• ISO Contact: The interface is defined in the ISO 7816 standard, which describes the position, dimension and function of the contacts embedded on the card's face. (There are eight such contacts on the card, six of which are presently utilized.) ISO contact is the most common interface method for smart financial transaction cards. These cards include both memory-only and microprocessor cards.

    Memory-only cards store programs or data. They replace transaction vouchers, magnetic media or currency. As they contain no processing capabilities or significant security, they are often used as a stored-value card or “electronic purse” for relatively inexpensive transactions like telephone tolls, rapid-transit fares, and road tolls. Microprocessor cards, by contrast, can process data. They often replace magnetic-stripe cards, transaction vouchers, identity cards and currency. This card processes data based on procedures stored within it, including cryptographic procedures for security purposes.

    Microprocessor cards themselves come in two kinds, distinguished by their memory. Information in EPROM (erasable programmable read only memory) can be erased, and the memory can be reused, without complex processes. Once EEPROM (electrically erasable programmable read only memory) has been used, it cannot be reused without going through a process to erase the information utilizing an electronic tool. Choosing between the two kinds for use in a Smartcard comes down to economics. The EPROM card is more expensive. But the EEPROM card must reissue once its memory has been used up.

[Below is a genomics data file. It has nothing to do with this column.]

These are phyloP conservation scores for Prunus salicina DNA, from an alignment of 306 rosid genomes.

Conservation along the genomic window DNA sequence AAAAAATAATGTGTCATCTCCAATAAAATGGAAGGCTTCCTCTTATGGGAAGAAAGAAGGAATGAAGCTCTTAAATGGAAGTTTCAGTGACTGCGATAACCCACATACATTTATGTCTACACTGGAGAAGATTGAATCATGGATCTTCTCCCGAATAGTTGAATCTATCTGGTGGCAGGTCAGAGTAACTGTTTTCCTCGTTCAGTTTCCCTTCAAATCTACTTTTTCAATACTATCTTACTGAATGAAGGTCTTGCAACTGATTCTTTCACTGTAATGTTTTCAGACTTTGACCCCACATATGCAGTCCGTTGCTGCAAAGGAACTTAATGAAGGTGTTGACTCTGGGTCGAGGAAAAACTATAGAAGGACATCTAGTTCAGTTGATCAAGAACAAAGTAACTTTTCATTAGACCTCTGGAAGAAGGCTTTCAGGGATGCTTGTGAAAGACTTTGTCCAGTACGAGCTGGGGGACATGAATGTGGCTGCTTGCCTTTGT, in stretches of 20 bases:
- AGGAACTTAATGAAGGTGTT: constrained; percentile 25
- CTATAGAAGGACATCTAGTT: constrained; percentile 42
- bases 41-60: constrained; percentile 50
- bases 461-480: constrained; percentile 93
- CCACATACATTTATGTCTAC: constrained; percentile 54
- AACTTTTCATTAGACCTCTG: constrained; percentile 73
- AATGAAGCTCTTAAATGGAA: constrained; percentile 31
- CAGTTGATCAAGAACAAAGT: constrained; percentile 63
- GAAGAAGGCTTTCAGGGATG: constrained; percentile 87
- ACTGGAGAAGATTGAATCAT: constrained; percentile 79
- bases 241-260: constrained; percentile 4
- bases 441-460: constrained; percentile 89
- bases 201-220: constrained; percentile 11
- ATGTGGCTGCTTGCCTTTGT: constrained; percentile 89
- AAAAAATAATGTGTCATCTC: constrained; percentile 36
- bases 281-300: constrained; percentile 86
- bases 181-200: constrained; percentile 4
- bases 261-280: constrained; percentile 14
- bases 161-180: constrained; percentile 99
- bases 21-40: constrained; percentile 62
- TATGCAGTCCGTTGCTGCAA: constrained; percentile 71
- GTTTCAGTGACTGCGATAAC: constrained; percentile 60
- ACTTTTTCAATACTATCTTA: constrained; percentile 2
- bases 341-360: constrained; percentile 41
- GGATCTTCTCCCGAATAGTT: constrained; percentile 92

Besides EPROM and EEPROM, a basic Smartcard contains RAM (random access memory) and ROM (read only memory). RAM stores data temporarily during Smartcard operation; ROM contains the procedures and data required for the Smartcard to work.

    What a Smartcard can do:
    The Smartcard generic functions include the following:
    • Data protection: Data protected against unauthorized access code;
    • Identification of the cardholder or device: Capable of validating the PIN and storing the card-reader identification in the log file;
    • Mutual authentication: Both parties - merchant and buyer- will attest to the transaction;
    • Secure writing: a log keeps track of background information on each transaction;
    • Certification or signature: PIN will serve as proof of certification or signature; and
    • Encryption: Will allow validation of PIN and identification for card-reader.

    Smartcards can be used in a number of services, including financial services; medical profile and services; government licensees; travel services; employment access and reporting; military skills and training; electronic diagnosis; automobile routing; workstation personalization; and software loading and protection.

    Among the applications for the Smartcard, the three most common kinds are the following:

    • Data carrier: The card is a convenient, portable and secure way to store data;
    • Conditional access for security: The card ensures that only authorized people enter or use a site, computer, software package or service: and
    • Financial: The card replaces credit cards, cheque books or money.

    A card is not restricted to one application, and might accommodate several functions across all three kinds of applications. Smartcard systems are either private or public. A closed user group, such as an organization's employees, uses private systems. The public uses public systems like banks or pay phones.